Having secured for him his victory as Deputy Leader, Tom Watson has now warned everybody about the arm-twisting Trotskyist entryists in the Labour Party. Apparently the irony escaped him that the only other person in history to have complained about Trotskyist infiltration to this extent was Joseph Stalin.
Yes, there are Marxists and Trotskyists in the Labour Party. Why the attention? Guardian commentator, John Harris, suggests “a great deal of the current fuss goes back to Militant…whose people began to join the Labour party in the early 1960s.”
Actually, the history of the influence of Trotskyists and their theory, Marxism, in the Labour Movement and Party goes back a lot further than that.
The world’s original trade union movement were the Chartists in Liverpool. Two participants were Marx and Engels, the German philosophers who analysed the experience of the Chartists and developed the theory of Marxism. However, for much of the 19th Century, the leaders of the trade unions tended not to come from the working class that they represented and were perfectly happy to wine and dine in the company of their fellow “comrades”, the Lords and MPs of the Liberal Party. That all changed with the 1880s New Unionism movement, led by Marxists Eleanor Marx and Edward Aveling.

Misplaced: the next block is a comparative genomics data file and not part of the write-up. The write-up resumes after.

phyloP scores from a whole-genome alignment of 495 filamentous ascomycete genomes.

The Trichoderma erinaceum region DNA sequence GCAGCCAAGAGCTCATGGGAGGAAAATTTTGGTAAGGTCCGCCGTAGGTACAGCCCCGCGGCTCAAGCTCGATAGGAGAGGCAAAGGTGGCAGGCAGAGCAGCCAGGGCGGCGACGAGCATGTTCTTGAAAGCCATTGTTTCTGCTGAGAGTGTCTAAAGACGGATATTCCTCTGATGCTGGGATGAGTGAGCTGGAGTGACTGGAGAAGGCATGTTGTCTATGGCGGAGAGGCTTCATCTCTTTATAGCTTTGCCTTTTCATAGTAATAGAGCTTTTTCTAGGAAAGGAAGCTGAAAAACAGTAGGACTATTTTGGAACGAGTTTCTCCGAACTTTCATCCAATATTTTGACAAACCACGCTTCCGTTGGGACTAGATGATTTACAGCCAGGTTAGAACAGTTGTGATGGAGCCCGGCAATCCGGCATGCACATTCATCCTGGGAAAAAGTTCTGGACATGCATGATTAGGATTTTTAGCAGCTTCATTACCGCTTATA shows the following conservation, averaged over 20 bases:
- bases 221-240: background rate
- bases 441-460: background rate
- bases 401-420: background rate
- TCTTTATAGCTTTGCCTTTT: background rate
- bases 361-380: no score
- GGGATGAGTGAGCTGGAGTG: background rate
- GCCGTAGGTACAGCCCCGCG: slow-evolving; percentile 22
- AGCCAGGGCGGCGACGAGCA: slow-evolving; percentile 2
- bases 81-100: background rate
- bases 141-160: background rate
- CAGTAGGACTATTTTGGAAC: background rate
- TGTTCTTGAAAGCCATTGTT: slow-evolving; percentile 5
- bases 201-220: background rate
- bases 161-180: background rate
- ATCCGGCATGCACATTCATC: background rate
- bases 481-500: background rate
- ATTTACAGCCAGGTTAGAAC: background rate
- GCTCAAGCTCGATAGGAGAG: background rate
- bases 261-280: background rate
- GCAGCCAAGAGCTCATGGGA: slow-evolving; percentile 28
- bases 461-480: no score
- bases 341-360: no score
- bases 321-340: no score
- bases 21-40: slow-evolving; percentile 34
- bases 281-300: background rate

This movement pointed out that the labour movement needed its own independent party that would represent the trade union struggle in parliament. The Labour Party was thus formed in 1900 but not on a particularly socialist platform. It was only in the 1920s/30s, having been inspired by the Russian Revolution (Trotsky being a major player in that event), that the Labour Party went through a manifesto tack to the left. This resulted in the 1931 split. The right-wing left to form a hated national government with the Conservative Party, the left-wing laid the path for Attlee’s success in 1945.